C Vs C++
C and C++ are powerful computer programming languages used to develop programs that interact with computers. The distinction between C and C++ is a frequently encountered question in technical interviews. Dennis Ritchie originally crafted the C language at AT&T Bell Labs from 1969 to 1973, while Bjarne Stroustrup developed C++ at Bell Labs, commencing in 1979.
C Vs C++
Regarding their fundamental orientation, the C language primarily supports structured procedural programming. In contrast, C++ extends its capabilities to encompass object-oriented programming, generic programming, and metaprogramming, enabling the execution of arbitrary computations during compile time. The inception of C++ was motivated by the need to manage complexity that C alone could not effectively handle. Originally named "C with Classes" due to its basis in C, it was rechristened as C++ in 1983.
In essence, everything present in C is fully supported in C++. As a result, developers can utilize not only the new features introduced with C++ but also utilize the power and efficiency of the C language. Conversely, the reverse is not true, and some C++ features cannot be utilized in C. Consequently, C++ can be described as a superset of C, incorporating all the features of the C language.
Here is a list of differences between c and c++:
|File extension .c
|File extension .cpp
|Default header file is stdio.h
|Default header file is iosteam.h
|Structural or Procedural programming language.
|Object Oriented programming language.
|Functions are the fundamental building blocks.
|Objects are the fundamental building blocks.
|Top down approach is used in Program Design.
|Bottom up approach adopted in Program Design.
|Call main() Function through other Functions
|Cannot call main() Function through other functions.
|Supports only Pointers.
|Supports both pointers and references.
|Focuses on method or process rather than data.
|Focuses on data rather than method or procedure.
|Data and functions are separate and free entities.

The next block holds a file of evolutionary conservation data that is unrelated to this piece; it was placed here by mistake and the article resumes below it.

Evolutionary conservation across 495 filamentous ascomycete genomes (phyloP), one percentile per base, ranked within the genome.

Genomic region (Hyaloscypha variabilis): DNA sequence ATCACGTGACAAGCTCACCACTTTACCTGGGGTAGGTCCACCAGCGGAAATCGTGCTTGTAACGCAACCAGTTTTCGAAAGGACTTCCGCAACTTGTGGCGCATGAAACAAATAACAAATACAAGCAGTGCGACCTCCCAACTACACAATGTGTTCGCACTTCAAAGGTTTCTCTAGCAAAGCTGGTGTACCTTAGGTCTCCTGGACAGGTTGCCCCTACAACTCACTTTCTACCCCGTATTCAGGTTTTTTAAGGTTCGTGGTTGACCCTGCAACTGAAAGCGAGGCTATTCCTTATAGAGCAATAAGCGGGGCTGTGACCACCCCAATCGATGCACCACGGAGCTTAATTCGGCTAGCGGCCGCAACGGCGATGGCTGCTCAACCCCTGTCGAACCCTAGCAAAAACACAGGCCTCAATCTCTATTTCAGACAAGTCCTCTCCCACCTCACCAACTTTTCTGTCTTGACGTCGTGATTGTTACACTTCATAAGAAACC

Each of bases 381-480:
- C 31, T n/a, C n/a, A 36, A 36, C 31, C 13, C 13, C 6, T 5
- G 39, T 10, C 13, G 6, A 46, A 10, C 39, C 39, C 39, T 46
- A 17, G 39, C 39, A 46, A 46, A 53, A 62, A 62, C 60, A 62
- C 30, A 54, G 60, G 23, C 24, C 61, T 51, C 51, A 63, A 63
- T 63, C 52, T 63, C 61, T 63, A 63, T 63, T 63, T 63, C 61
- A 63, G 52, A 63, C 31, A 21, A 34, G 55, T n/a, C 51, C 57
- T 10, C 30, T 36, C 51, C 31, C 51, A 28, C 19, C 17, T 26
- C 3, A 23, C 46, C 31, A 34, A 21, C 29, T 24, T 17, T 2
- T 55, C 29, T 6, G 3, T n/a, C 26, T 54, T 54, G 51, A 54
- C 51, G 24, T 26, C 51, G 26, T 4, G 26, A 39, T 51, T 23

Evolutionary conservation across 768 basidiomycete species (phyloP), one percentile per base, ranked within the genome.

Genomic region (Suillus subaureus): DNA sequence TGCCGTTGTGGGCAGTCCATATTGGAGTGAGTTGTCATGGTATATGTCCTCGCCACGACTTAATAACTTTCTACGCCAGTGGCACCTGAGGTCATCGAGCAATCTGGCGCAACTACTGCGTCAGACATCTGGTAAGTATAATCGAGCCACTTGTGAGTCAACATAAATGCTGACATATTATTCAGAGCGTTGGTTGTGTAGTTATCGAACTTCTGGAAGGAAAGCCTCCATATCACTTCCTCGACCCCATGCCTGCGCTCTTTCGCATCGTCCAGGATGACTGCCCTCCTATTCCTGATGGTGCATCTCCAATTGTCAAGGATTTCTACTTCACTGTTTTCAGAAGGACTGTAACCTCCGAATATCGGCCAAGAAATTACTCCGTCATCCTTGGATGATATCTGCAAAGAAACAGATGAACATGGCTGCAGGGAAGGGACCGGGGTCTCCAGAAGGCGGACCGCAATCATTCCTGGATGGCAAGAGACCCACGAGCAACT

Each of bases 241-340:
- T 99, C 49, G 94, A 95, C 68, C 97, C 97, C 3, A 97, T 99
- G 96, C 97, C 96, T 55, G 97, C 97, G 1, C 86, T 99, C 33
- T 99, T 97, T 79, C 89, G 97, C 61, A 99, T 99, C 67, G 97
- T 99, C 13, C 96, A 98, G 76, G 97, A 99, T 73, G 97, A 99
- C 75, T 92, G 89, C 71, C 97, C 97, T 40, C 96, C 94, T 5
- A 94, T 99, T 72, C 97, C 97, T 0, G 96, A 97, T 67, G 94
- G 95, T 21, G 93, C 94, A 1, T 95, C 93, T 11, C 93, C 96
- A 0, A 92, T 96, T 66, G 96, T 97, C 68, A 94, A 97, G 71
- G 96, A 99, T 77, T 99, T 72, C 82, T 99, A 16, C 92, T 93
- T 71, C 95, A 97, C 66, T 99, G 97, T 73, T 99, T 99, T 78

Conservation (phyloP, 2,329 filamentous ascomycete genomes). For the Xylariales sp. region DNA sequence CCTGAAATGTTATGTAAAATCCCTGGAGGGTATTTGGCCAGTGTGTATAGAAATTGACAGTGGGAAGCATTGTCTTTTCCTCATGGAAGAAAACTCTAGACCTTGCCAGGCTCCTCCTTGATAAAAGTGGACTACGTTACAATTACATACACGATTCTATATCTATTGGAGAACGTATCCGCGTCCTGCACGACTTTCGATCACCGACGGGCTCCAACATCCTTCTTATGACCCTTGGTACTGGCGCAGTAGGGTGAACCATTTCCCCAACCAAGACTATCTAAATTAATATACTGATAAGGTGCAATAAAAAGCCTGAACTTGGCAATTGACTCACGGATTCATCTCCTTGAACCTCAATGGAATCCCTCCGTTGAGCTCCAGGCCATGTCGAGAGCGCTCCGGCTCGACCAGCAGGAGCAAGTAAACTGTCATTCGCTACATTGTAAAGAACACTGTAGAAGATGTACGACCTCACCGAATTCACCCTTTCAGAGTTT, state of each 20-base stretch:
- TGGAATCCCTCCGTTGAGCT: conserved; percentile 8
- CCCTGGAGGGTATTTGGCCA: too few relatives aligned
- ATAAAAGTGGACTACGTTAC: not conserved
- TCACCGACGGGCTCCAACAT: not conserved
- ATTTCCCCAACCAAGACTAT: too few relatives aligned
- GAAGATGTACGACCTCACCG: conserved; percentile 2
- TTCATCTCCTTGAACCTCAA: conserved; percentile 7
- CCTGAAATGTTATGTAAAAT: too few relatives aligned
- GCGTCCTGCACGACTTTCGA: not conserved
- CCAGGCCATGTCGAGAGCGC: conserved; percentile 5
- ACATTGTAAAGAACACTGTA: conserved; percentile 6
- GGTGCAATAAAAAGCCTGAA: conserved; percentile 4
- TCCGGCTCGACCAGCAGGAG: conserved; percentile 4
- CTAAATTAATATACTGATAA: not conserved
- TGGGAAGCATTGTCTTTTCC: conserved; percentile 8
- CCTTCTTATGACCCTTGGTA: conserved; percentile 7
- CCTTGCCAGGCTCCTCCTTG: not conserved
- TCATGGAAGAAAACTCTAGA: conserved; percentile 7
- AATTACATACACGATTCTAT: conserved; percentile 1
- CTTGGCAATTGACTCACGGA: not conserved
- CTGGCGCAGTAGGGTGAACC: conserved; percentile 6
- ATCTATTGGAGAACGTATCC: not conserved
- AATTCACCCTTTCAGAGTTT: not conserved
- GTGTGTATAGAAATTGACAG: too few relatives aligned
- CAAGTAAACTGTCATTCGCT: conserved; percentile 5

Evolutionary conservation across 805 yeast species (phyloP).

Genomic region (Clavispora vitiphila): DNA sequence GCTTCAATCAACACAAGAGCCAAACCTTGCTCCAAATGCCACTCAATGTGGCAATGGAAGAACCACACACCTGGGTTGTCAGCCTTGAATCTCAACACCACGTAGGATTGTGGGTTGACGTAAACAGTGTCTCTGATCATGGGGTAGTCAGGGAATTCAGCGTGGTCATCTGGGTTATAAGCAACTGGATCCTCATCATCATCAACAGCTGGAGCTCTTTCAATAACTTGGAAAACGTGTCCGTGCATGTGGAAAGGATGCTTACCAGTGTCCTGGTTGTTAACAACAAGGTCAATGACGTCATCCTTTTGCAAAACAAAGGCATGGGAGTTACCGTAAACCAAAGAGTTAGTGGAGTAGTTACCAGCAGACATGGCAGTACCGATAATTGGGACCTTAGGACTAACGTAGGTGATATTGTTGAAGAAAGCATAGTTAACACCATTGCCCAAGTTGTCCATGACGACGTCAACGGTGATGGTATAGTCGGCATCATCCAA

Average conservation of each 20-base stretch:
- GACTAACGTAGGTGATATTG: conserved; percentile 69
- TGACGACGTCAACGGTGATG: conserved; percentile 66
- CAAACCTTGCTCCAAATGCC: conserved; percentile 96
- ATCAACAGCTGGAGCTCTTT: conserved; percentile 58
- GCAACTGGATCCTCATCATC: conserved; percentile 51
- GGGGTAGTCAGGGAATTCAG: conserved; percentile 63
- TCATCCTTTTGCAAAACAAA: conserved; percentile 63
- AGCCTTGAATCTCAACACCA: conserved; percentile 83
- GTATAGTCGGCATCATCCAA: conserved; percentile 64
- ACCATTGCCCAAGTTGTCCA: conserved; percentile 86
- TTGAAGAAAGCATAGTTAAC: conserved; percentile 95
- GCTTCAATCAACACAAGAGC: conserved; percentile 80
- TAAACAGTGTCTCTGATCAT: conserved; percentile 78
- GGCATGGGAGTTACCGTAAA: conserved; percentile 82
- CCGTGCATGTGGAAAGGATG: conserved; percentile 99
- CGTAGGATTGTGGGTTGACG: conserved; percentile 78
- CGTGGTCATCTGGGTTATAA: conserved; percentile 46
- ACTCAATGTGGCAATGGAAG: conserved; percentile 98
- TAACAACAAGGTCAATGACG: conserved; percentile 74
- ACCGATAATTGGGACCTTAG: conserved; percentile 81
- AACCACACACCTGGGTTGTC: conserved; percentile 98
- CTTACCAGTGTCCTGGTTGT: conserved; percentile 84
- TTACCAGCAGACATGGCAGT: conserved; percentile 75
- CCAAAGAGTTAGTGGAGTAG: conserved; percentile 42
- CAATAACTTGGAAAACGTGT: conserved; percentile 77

|Data and functions are encapsulated together in form of an object.
|Declare all the variables at the top of the program.
|Declared anywhere in the program before use.
|Multiple Declaration of global variables are allowed.
|Multiple Declaration of global variables are not allowed.
|Does not provide String or Boolean data types. It supports primitive & built-in data types.
|Provides Boolean or String data types. It supports both user-defined and built-in data types.
|Does not have inline function.
|Has inline function.
|Does not support reference variables.
|Supports reference variables.
|Data is not secured.
|Data is hidden and can't be accessed by external functions.
|No namespace features present
|Namespace feature present for avoiding collision
|Does not support for virtual and friend functions.
|Supports virtual and friend functions.
|Does not support function overloading.
|Supports function overloading.
|Does not provide direct support for error handling . Can be done by using some other functions.
|C++ supports exception handling. Done by using try and catch block.
|Does not support Encapsulation. Data and functions are separate and free entities.
|Supports encapsulation. Data and functions are encapsulated together in form of an object.
|Concept of virtual functions is not present.
|Offers the facility of using virtual functions.
Although C and C++ share a substantial common foundation, there are notable differences between the two languages, making it essential for developers to understand the nuances and strengths of each language when choosing the appropriate one for a given project.